By Hambersom Aghbashian
Eser Karakaş (born 18 October 1953 in Istanbul) is a Turkish professor of economics and the head of Bahçeşehir University’s European Union department and one of the remarkable Turkish academics. He studied economics at the Faculty of Administrative Sciences at Boğaziçi University -Department of Economics, then completed his master’s degree in economics at Istanbul University, and earned his Ph.D. from the Department of Finance of the same university in 1985. Dr. Eser Karakaş was appointed as assistant professor at Istanbul University – Faculty of Economics in 1987, then as associate professor in 1990 and became a professor in 1996.
Between 1996 and 1999, he served as the head of the Finance department at Istanbul University, also as Deputy Director of the Institute of Social Sciences. Between 1993 and 2003 he served as the Dean of Bahcesehir University – Faculty of Business Administration. Between 2003 and 2007 he served as Vice- Rector at Bahcesehir University, also as Head of EU Affairs. He is a columnist for Star Newspaper and has many published books, among them, “Normalization Process of the European Union in Turkey,” “Political Civil Global Economy”, and many other books.
In his article “2015 ” in Todayzaman , Prof. Karkas wrote “2015 will be a very important year for Turkey in many aspects, the general elections, the economic growth, a new democratic constitution, the settlement of the Kurdish issue and the Armenian genocide. He added “I am not a historian, I cannot read and write Ottoman Turkish and I have almost no special knowledge in the field. Due to this, I don’t think I am qualified to speak about the background of the 1915 incidents. But, there is a fundamental reality which I, like everyone else, know, that there were many people in this country of Armenian identity 100 years ago; now, there are few such people. Even if we put the technical and historical dimensions of the issue aside, this basic and unpleasant fact is sufficient to show that very unnerving incidents took place in this country in 1915.” He added “I think it is very important to approach the issue from a humanitarian perspective, regardless of whether you describe the incident as a great disaster or genocide.” He continued “Developments unfavorable for a certain part of the Turkish state will take place in various countries around the world in 2015, the centenary of the 1915 incidents. Many parliaments will make decisions to recognize these incidents as genocide and important messages will be sent to Turkey and the pressure on Turkey to recognize these incidents as genocide will increase. Although there is little time left before 2015, Turkey seems unwilling to take any steps that will diminish the pressure on the country due to the 1915 incidents. (1)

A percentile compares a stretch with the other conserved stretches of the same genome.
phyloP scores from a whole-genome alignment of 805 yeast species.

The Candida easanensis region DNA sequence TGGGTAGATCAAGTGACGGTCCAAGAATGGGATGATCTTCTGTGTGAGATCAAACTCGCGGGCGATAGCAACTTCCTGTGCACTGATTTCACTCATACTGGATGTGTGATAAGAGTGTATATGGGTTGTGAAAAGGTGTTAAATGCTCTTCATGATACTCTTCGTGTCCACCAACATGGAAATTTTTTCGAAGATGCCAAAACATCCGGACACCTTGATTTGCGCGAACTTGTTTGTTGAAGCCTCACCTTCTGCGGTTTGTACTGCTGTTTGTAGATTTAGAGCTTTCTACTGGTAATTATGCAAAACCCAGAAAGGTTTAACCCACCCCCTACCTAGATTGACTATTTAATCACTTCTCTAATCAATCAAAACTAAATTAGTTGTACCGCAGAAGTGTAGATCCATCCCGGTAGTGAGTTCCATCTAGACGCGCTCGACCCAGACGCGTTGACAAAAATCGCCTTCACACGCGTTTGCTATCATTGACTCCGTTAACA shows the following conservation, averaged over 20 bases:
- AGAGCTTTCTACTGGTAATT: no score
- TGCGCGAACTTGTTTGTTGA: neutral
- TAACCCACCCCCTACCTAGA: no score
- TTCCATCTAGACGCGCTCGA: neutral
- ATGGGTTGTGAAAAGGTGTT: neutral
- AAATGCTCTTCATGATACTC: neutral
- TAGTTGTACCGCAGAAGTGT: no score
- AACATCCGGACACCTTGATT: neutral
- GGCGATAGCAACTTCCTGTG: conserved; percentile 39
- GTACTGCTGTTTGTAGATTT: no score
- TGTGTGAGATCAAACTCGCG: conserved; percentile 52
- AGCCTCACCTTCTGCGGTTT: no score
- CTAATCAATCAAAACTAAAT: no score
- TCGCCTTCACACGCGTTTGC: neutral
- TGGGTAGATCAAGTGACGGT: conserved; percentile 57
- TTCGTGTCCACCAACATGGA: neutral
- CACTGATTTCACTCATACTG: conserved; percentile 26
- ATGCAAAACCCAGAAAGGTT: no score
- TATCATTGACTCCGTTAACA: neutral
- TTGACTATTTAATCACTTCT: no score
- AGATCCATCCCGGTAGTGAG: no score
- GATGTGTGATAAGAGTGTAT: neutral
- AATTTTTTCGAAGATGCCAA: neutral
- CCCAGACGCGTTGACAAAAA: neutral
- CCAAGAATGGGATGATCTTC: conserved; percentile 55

Eser Karakas is of Sabbatean* descent and according to Rifat Bali a researcher and publisher in the field of non-Muslim minorities of Turkey, anti-Semitism, conspiracy theories, the social and cultural transformation of the Turkish society and Doenmes (Crypto Jews), and the author of “A Scapegoat for All Seasons: The Doenmes or Crypto-Jews of Turkey “, “…there is the claim that is was not the Turks, but the Sabbateans, who both planned and implemented the 1915 Deportation resulting in the mass slaughter and death of most of the Ottoman Empire’s Armenian population. According to this view the idea of mass deportation and slaughter emerged because the country’s Jewish bourgeoisie wished to take control of the empire’s economic life, and, since many of the leaders of the ruling Committee of Union and Progress were of Dönme origin (e.g. Talât Pasha and Dr. Nâzım), they proposed this plan to the committee as a way of eliminating their Armenian competitors”, but Eser Karakas is one of Turkish intellectuals who questioned about the lost Armenians during WWI and why there are only few of Armenian in Turkey now.
- Sabbateans (Sabbatians) is a complex general term that refers to a variety of followers of, disciples and believers in Sabbatai Zevi (1626–1676), a Jewish rabbi who was proclaimed to be the Jewish Messiah in 1665 by Nathan of Gaza. Vast numbers of Jews in the Jewish diaspora accepted his claims, even after he became a Jewish apostate with his conversion to Islam in 1666. Sabbatai Zevi’s followers, both during his “Messiahship” and after his conversion to Islam, are known as Sabbateans. Part of the Sabbateans lived on until well into the 20th century as Dönmeh.